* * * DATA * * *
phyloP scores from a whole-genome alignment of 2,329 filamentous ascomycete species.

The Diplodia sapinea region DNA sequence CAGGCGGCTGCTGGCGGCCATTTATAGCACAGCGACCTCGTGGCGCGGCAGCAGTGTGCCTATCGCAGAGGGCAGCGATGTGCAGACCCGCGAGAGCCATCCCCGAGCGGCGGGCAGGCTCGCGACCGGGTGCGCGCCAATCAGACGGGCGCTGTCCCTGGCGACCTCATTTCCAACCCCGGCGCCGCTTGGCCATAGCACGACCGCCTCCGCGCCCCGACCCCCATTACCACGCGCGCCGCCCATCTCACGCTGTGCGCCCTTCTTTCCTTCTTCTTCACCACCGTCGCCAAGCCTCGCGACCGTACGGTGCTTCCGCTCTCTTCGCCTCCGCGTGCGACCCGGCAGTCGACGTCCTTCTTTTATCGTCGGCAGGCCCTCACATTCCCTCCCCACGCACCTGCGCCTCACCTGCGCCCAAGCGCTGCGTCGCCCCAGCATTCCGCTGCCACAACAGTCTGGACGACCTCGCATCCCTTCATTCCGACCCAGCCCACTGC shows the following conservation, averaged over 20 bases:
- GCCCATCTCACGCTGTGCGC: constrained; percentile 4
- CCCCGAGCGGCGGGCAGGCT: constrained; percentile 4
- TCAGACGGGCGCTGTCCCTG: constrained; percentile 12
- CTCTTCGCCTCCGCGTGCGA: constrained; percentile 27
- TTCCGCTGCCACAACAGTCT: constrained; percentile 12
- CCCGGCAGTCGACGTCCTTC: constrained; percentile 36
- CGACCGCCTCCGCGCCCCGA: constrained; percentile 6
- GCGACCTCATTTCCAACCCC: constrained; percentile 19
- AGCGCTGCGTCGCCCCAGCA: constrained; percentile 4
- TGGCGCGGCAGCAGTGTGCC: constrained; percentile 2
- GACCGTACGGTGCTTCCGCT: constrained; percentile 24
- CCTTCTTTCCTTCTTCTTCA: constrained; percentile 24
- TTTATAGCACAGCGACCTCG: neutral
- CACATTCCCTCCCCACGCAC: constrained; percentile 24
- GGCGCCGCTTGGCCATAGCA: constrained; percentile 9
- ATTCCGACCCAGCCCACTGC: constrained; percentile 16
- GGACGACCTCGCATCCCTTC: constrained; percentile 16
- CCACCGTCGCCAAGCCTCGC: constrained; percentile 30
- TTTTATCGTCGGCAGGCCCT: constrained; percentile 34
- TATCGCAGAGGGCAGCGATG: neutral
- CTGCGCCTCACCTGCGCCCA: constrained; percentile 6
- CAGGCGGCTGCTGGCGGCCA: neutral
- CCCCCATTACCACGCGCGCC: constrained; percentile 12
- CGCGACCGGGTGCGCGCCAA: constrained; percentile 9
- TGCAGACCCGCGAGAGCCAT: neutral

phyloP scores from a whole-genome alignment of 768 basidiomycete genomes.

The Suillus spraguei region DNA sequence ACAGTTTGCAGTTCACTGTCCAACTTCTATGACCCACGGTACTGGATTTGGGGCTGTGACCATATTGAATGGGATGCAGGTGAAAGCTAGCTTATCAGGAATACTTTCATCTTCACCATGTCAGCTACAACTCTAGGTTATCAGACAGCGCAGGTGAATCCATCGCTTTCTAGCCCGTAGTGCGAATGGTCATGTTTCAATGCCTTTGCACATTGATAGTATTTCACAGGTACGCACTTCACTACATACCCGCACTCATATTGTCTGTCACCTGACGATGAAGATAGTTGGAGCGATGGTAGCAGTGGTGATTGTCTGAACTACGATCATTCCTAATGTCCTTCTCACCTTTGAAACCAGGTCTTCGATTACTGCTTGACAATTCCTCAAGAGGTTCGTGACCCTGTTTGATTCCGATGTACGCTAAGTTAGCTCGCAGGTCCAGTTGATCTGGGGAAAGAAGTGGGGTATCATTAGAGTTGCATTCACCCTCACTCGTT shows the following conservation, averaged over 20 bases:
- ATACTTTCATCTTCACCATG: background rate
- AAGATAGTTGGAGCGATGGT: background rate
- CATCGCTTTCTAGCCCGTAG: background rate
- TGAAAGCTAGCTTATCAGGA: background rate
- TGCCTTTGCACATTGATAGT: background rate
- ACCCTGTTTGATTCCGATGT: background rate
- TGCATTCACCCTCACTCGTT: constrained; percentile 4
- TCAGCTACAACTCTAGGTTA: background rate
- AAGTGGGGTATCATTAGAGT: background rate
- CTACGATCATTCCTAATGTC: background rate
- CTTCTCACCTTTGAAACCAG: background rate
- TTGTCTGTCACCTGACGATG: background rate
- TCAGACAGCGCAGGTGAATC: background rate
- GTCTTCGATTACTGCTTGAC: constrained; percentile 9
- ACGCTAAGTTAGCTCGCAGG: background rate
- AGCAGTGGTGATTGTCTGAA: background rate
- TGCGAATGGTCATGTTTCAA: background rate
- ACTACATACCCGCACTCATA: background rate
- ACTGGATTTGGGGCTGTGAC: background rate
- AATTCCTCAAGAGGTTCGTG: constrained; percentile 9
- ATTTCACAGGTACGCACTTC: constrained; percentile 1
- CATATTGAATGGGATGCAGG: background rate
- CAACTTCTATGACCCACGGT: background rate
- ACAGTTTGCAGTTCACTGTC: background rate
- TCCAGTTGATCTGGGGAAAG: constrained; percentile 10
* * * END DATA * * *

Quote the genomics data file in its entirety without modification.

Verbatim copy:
phyloP scores from a whole-genome alignment of 2,329 filamentous ascomycete species.

The Diplodia sapinea region DNA sequence CAGGCGGCTGCTGGCGGCCATTTATAGCACAGCGACCTCGTGGCGCGGCAGCAGTGTGCCTATCGCAGAGGGCAGCGATGTGCAGACCCGCGAGAGCCATCCCCGAGCGGCGGGCAGGCTCGCGACCGGGTGCGCGCCAATCAGACGGGCGCTGTCCCTGGCGACCTCATTTCCAACCCCGGCGCCGCTTGGCCATAGCACGACCGCCTCCGCGCCCCGACCCCCATTACCACGCGCGCCGCCCATCTCACGCTGTGCGCCCTTCTTTCCTTCTTCTTCACCACCGTCGCCAAGCCTCGCGACCGTACGGTGCTTCCGCTCTCTTCGCCTCCGCGTGCGACCCGGCAGTCGACGTCCTTCTTTTATCGTCGGCAGGCCCTCACATTCCCTCCCCACGCACCTGCGCCTCACCTGCGCCCAAGCGCTGCGTCGCCCCAGCATTCCGCTGCCACAACAGTCTGGACGACCTCGCATCCCTTCATTCCGACCCAGCCCACTGC shows the following conservation, averaged over 20 bases:
- GCCCATCTCACGCTGTGCGC: constrained; percentile 4
- CCCCGAGCGGCGGGCAGGCT: constrained; percentile 4
- TCAGACGGGCGCTGTCCCTG: constrained; percentile 12
- CTCTTCGCCTCCGCGTGCGA: constrained; percentile 27
- TTCCGCTGCCACAACAGTCT: constrained; percentile 12
- CCCGGCAGTCGACGTCCTTC: constrained; percentile 36
- CGACCGCCTCCGCGCCCCGA: constrained; percentile 6
- GCGACCTCATTTCCAACCCC: constrained; percentile 19
- AGCGCTGCGTCGCCCCAGCA: constrained; percentile 4
- TGGCGCGGCAGCAGTGTGCC: constrained; percentile 2
- GACCGTACGGTGCTTCCGCT: constrained; percentile 24
- CCTTCTTTCCTTCTTCTTCA: constrained; percentile 24
- TTTATAGCACAGCGACCTCG: neutral
- CACATTCCCTCCCCACGCAC: constrained; percentile 24
- GGCGCCGCTTGGCCATAGCA: constrained; percentile 9
- ATTCCGACCCAGCCCACTGC: constrained; percentile 16
- GGACGACCTCGCATCCCTTC: constrained; percentile 16
- CCACCGTCGCCAAGCCTCGC: constrained; percentile 30
- TTTTATCGTCGGCAGGCCCT: constrained; percentile 34
- TATCGCAGAGGGCAGCGATG: neutral
- CTGCGCCTCACCTGCGCCCA: constrained; percentile 6
- CAGGCGGCTGCTGGCGGCCA: neutral
- CCCCCATTACCACGCGCGCC: constrained; percentile 12
- CGCGACCGGGTGCGCGCCAA: constrained; percentile 9
- TGCAGACCCGCGAGAGCCAT: neutral

phyloP scores from a whole-genome alignment of 768 basidiomycete genomes.

The Suillus spraguei region DNA sequence ACAGTTTGCAGTTCACTGTCCAACTTCTATGACCCACGGTACTGGATTTGGGGCTGTGACCATATTGAATGGGATGCAGGTGAAAGCTAGCTTATCAGGAATACTTTCATCTTCACCATGTCAGCTACAACTCTAGGTTATCAGACAGCGCAGGTGAATCCATCGCTTTCTAGCCCGTAGTGCGAATGGTCATGTTTCAATGCCTTTGCACATTGATAGTATTTCACAGGTACGCACTTCACTACATACCCGCACTCATATTGTCTGTCACCTGACGATGAAGATAGTTGGAGCGATGGTAGCAGTGGTGATTGTCTGAACTACGATCATTCCTAATGTCCTTCTCACCTTTGAAACCAGGTCTTCGATTACTGCTTGACAATTCCTCAAGAGGTTCGTGACCCTGTTTGATTCCGATGTACGCTAAGTTAGCTCGCAGGTCCAGTTGATCTGGGGAAAGAAGTGGGGTATCATTAGAGTTGCATTCACCCTCACTCGTT shows the following conservation, averaged over 20 bases:
- ATACTTTCATCTTCACCATG: background rate
- AAGATAGTTGGAGCGATGGT: background rate
- CATCGCTTTCTAGCCCGTAG: background rate
- TGAAAGCTAGCTTATCAGGA: background rate
- TGCCTTTGCACATTGATAGT: background rate
- ACCCTGTTTGATTCCGATGT: background rate
- TGCATTCACCCTCACTCGTT: constrained; percentile 4
- TCAGCTACAACTCTAGGTTA: background rate
- AAGTGGGGTATCATTAGAGT: background rate
- CTACGATCATTCCTAATGTC: background rate
- CTTCTCACCTTTGAAACCAG: background rate
- TTGTCTGTCACCTGACGATG: background rate
- TCAGACAGCGCAGGTGAATC: background rate
- GTCTTCGATTACTGCTTGAC: constrained; percentile 9
- ACGCTAAGTTAGCTCGCAGG: background rate
- AGCAGTGGTGATTGTCTGAA: background rate
- TGCGAATGGTCATGTTTCAA: background rate
- ACTACATACCCGCACTCATA: background rate
- ACTGGATTTGGGGCTGTGAC: background rate
- AATTCCTCAAGAGGTTCGTG: constrained; percentile 9
- ATTTCACAGGTACGCACTTC: constrained; percentile 1
- CATATTGAATGGGATGCAGG: background rate
- CAACTTCTATGACCCACGGT: background rate
- ACAGTTTGCAGTTCACTGTC: background rate
- TCCAGTTGATCTGGGGAAAG: constrained; percentile 10